# Increase LDO current with PNP

I have seen this circuit a few times. It takes a common 3 pin LDO, and adds a PNP transistor between VIN and VOUT, to increase the amount of current it can provide at the regulated voltage. It is present in the On Semi LM7805 datasheet.

At this time I'm looking at the Holtek 7133, a 30mA 3.3V fixed LDO. It also has the same circuit.

With VIN at 5V and Tr1 a common 2n3906 100mA PNP transistor, how would I calculate R1? How much does this change the quiescent current of 5 microamps? What's the minimum VIN required for this to work with this PNP (The LDO only needs a 0.2V drop out at max).

And what is the new maximum current in this configuration? Since R1 limits VIN, I'm assuming that all the load current goes through the PNP, so in this case 100mA, not the LDO's + the PNP's 30mA + 100mA.

• I'm interested because a PIR module I ordered has the 7133, and instead of adding another regulator for my microcontroller, adding a PNP would be easier, I only need a slight bit more current. – Passerby Jul 15 '15 at 6:10
• The correct name for the part is not "LDO" but "LDO regulator". – Andy aka Jul 15 '15 at 10:35
• Considering the audience of this question... what possible reason is there to type it all out? Can it be mixed up with a different type of part? Is it in anyway ambiguous what it refers to? – Passerby Jul 15 '15 at 10:45

The input voltage will need to exceed the output by the Vbe of the transistor + VCE(sat) + V(dropout)[LDO]. Under most conditions, that is about 1V plus the LDO dropout voltage. If you can live with the added V(in), then the outboard boost will operate.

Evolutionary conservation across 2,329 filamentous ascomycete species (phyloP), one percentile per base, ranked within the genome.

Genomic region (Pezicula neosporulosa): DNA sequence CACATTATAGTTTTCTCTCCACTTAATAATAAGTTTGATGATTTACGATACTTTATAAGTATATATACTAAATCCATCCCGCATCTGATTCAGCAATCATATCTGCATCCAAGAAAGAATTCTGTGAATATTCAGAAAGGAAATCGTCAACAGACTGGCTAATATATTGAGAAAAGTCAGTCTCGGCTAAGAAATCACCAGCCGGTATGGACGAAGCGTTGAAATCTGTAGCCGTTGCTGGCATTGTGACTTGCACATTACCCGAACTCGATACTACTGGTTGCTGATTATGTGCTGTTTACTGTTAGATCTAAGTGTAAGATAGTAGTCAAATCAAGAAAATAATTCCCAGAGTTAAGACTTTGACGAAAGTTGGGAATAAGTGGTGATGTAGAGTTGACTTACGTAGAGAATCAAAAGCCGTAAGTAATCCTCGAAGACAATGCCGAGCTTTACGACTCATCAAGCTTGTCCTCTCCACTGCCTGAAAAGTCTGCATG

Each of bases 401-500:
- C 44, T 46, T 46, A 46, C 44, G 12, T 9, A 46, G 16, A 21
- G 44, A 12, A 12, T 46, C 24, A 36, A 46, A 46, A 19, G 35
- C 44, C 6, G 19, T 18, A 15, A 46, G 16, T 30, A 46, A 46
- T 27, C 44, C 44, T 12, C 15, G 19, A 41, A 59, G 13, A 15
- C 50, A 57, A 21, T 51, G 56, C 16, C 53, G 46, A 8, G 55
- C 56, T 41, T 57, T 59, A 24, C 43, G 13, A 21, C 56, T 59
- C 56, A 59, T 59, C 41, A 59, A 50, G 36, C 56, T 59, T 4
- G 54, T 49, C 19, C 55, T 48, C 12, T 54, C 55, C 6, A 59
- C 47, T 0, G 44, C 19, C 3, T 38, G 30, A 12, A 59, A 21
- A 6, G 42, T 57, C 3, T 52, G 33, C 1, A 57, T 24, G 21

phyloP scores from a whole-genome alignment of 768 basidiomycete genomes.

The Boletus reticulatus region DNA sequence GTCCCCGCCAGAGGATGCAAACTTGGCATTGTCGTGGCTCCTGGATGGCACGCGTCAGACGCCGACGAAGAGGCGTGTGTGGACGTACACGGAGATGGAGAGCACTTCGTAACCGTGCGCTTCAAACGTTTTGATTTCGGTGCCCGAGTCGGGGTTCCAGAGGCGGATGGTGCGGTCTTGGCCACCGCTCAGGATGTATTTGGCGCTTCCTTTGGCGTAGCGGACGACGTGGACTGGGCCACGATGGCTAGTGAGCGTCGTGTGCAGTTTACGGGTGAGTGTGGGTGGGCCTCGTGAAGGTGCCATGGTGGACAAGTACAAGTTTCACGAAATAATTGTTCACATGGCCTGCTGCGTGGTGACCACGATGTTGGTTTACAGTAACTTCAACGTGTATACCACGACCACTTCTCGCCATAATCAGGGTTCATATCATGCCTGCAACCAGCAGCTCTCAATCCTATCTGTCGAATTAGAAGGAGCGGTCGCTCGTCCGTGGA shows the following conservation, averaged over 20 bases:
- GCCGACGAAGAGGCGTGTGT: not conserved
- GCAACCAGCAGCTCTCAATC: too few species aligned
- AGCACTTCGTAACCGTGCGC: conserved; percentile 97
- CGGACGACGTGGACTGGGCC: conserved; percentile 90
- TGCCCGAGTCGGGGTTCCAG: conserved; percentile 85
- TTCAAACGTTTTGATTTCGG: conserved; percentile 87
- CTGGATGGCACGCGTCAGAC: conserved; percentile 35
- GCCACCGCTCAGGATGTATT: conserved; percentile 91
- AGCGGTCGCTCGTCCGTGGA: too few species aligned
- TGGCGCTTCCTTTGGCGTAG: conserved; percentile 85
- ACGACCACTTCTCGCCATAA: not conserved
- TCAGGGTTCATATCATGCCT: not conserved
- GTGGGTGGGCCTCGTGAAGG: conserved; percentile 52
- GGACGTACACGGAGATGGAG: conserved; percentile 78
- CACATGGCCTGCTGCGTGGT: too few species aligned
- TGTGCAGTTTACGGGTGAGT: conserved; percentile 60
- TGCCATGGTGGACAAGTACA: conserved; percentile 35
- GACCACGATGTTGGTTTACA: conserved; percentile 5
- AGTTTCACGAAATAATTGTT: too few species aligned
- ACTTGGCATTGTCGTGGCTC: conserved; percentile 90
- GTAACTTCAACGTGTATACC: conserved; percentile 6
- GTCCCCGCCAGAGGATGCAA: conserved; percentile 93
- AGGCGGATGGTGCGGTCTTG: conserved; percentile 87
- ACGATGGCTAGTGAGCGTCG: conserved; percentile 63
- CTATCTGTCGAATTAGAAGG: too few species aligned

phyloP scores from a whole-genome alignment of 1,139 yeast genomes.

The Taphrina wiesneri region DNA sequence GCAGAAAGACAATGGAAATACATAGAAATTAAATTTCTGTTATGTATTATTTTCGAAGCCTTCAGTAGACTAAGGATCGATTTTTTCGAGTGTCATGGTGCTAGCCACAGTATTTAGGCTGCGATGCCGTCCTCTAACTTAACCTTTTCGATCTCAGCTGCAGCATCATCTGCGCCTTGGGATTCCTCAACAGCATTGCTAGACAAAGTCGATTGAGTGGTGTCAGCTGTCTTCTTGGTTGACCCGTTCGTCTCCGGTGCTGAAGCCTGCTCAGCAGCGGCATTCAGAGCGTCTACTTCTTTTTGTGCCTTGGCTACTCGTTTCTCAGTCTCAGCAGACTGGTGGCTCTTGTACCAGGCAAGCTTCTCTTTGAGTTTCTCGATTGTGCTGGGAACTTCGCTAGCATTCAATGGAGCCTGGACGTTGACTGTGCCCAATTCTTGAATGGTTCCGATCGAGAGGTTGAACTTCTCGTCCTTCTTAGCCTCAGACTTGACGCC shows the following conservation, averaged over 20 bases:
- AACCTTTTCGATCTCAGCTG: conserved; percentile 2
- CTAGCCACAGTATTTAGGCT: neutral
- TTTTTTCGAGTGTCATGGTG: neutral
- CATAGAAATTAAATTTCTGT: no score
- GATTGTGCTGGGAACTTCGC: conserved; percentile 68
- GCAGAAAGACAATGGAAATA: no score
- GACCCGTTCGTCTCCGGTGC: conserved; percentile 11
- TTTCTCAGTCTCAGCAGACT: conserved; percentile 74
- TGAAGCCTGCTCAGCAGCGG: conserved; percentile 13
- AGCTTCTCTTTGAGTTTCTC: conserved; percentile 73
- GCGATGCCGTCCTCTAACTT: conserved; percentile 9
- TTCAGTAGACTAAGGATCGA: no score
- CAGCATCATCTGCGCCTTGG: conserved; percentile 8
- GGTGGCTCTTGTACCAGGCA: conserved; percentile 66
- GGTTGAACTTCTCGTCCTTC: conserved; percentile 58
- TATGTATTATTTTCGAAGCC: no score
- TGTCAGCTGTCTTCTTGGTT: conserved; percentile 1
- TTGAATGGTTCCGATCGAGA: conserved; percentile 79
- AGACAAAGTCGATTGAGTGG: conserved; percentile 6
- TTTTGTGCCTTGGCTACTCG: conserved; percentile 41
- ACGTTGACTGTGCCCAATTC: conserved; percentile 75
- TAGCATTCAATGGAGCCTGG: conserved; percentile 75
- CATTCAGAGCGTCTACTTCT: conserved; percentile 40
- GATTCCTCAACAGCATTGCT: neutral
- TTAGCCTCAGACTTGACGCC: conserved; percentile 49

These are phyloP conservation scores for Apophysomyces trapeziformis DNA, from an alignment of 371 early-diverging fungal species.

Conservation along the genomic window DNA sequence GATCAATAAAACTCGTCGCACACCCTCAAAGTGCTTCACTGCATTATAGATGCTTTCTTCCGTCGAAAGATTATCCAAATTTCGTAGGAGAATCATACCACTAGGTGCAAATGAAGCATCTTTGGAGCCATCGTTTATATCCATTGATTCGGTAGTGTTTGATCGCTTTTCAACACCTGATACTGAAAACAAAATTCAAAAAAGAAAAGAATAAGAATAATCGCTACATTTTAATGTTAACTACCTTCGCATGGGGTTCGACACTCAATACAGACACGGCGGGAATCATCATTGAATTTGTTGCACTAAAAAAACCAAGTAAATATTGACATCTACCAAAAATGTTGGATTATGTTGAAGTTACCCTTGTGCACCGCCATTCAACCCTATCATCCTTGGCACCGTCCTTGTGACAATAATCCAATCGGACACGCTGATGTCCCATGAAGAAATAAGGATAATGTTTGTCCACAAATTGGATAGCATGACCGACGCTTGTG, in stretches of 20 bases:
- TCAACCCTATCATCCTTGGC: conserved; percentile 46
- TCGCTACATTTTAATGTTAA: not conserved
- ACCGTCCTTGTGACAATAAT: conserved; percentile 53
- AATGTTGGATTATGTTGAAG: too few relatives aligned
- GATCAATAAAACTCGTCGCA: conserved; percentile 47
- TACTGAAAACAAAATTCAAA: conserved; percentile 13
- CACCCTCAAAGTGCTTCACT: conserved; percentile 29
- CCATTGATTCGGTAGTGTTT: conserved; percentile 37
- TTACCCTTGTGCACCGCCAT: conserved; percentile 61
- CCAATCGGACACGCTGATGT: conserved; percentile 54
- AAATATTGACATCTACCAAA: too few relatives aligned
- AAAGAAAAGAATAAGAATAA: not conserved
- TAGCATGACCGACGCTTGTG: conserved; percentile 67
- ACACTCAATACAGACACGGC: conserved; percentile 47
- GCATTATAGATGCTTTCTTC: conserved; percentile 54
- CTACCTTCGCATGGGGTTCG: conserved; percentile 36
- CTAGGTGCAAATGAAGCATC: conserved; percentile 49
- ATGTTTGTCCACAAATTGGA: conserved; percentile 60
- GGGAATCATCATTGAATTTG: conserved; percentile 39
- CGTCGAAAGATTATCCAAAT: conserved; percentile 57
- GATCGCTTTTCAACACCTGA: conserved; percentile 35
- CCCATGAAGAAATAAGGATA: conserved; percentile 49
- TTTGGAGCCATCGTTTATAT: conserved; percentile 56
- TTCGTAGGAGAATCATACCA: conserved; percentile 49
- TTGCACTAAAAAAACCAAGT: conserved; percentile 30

The boost circuit will turn on at about 0.6V/R1. If you wanted to engage the boost at 30mA, then the resistor is 0.6/0.03 = 20 ohms. That 30 mA will (mostly) still pass through the regulator. The mostly refers to the fact that the transistor base current must be supplied from the input, so the output provided from the LDO is 30mA - Ib. All other current is being supplied from the outboard boost transistor.

The actual voltage at which the boost engages at will vary significantly over temperature due to the -2.1mV/Kelvin temperature coefficient of the base-emitter junction.

The actual output current is load dependent. As this circuit has no current limit, you will need to ensure that the transistor can handle the expected load current.

Make sure you choose a resistor with a suitable power rating (in this case 30mW minimum - I would choose a 100mW device at a minimum for this function).

HTH

• The correct name for the part is not "LDO" but "LDO regulator". – Andy aka Jul 15 '15 at 10:36

R1 would limit the current to the HT71XX. Any excess current would then pass through TR1.

$$\frac{V_{EB}}{R1} = I_{limit}$$

Because of the emitter base drop, Vin has to be a diode drop higher than what the drop out of the HT71XX is.

The circuit as it might a problem, because anything higher than what the current limit into the HT71XX is, gets directed though the pass transistor. (ie, very low loads, short circuits etc..).

Additional current limiters or fold back current might be something to look into.